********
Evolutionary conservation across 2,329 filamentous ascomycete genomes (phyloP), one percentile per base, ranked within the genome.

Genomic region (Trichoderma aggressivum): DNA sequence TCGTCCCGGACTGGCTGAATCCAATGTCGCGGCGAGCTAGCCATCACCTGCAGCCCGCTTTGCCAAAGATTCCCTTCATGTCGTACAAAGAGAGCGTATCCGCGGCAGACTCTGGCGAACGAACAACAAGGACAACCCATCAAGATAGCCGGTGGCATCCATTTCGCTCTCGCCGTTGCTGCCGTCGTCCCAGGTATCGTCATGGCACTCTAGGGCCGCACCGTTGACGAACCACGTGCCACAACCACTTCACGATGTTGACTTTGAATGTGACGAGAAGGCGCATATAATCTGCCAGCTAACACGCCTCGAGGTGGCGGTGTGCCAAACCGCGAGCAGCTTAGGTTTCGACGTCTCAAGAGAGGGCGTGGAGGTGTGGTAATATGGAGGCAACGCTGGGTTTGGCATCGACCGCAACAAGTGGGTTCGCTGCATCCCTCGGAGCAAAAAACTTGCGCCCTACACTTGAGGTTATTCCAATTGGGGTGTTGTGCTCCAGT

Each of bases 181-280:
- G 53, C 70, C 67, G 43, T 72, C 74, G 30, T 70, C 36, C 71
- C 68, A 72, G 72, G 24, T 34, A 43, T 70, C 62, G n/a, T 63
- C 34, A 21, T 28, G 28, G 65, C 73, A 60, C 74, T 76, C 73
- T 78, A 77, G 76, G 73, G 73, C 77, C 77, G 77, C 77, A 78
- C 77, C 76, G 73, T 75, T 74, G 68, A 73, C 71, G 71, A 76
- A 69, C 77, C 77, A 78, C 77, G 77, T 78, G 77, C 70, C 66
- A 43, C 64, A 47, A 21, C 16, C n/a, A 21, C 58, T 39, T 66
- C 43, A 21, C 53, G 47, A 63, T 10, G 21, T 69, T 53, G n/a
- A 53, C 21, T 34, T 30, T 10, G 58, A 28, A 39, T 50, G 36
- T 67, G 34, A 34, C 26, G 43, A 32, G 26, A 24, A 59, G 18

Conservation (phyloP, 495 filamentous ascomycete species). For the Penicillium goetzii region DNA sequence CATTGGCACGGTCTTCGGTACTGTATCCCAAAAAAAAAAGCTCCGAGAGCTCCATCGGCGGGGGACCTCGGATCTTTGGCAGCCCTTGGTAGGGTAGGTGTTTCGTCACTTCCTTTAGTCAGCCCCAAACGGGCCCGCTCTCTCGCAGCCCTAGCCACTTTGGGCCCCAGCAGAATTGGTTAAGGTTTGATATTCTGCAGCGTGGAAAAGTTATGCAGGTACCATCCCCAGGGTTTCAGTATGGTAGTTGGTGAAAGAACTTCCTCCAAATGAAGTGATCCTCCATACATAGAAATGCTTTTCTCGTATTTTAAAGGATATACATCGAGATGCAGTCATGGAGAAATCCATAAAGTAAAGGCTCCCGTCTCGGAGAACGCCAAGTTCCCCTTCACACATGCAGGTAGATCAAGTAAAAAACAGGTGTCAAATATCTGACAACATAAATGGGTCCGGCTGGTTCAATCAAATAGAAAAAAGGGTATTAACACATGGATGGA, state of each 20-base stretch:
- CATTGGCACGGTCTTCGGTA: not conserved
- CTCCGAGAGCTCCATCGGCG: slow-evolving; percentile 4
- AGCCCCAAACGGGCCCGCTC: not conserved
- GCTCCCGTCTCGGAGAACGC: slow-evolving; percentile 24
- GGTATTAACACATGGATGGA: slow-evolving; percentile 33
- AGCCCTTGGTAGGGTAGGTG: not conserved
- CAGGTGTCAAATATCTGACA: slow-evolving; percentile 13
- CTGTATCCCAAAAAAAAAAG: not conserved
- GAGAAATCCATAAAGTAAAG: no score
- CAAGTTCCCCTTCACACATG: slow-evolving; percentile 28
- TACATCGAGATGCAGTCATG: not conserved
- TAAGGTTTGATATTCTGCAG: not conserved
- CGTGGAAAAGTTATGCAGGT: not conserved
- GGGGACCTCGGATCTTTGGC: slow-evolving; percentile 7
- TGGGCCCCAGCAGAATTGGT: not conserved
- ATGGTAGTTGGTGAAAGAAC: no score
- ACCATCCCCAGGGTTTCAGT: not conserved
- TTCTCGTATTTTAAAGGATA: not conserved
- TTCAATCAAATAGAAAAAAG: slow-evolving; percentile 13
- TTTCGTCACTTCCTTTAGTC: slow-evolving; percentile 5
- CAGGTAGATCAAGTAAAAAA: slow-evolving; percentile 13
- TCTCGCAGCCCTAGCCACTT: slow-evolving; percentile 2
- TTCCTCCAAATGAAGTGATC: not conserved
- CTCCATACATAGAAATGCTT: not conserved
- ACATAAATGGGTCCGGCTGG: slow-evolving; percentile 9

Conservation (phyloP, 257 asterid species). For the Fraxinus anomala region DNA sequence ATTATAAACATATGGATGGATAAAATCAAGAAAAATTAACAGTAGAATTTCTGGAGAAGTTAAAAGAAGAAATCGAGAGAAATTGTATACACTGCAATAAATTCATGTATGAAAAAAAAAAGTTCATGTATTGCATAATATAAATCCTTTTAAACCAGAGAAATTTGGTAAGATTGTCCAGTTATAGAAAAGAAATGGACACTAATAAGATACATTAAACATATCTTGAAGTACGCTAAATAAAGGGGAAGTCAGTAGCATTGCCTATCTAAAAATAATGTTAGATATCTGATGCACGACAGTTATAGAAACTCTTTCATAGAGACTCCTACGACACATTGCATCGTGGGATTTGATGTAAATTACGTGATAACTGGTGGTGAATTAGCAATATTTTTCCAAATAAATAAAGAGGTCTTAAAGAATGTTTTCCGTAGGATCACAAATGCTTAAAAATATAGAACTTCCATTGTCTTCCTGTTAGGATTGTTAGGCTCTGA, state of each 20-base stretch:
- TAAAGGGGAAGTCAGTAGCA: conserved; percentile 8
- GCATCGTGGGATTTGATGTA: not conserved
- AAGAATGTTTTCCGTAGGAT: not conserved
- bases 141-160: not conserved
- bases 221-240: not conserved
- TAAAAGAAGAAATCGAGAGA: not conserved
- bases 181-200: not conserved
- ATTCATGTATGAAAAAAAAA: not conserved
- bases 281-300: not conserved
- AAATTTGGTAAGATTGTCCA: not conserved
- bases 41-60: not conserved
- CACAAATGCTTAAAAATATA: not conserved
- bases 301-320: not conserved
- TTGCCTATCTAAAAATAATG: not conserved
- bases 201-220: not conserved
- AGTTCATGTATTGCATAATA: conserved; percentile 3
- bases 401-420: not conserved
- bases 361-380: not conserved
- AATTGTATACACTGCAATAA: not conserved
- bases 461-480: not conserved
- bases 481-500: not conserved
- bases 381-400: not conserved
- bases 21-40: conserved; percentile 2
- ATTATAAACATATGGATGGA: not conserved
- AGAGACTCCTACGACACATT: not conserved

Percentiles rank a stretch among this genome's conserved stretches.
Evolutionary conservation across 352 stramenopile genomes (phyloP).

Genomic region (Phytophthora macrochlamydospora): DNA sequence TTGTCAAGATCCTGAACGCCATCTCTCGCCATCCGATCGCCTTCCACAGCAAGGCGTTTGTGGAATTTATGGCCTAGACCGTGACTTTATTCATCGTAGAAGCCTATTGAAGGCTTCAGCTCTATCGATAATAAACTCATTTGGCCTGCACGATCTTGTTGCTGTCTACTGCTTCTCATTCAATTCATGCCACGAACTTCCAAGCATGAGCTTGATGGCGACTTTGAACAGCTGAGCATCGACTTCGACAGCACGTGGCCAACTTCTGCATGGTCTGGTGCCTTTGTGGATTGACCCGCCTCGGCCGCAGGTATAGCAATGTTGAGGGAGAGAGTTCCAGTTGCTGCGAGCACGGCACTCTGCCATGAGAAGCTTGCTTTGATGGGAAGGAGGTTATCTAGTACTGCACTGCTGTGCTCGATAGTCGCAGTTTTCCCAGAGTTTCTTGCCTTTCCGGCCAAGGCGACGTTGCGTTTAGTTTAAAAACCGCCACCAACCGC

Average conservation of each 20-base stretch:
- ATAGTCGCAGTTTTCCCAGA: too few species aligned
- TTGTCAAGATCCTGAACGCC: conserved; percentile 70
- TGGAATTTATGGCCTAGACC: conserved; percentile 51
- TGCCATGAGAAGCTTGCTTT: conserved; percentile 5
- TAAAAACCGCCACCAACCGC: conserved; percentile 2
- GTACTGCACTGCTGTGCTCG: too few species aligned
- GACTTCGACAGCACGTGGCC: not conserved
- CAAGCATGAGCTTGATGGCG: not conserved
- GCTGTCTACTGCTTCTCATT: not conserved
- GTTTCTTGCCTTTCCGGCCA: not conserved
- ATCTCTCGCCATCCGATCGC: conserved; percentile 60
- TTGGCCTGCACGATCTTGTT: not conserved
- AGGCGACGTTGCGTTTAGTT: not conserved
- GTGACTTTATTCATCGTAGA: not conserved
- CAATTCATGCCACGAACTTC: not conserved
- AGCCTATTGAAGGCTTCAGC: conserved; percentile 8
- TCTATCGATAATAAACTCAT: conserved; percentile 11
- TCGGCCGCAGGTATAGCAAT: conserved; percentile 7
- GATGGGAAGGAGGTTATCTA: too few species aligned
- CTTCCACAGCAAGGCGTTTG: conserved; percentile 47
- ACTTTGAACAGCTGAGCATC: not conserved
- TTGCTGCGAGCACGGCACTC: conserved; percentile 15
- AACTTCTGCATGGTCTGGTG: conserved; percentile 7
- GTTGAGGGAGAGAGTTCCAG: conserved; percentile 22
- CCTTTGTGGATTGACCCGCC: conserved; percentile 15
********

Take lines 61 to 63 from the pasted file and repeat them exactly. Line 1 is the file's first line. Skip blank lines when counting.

- bases 481-500: not conserved
- bases 381-400: not conserved
- bases 21-40: conserved; percentile 2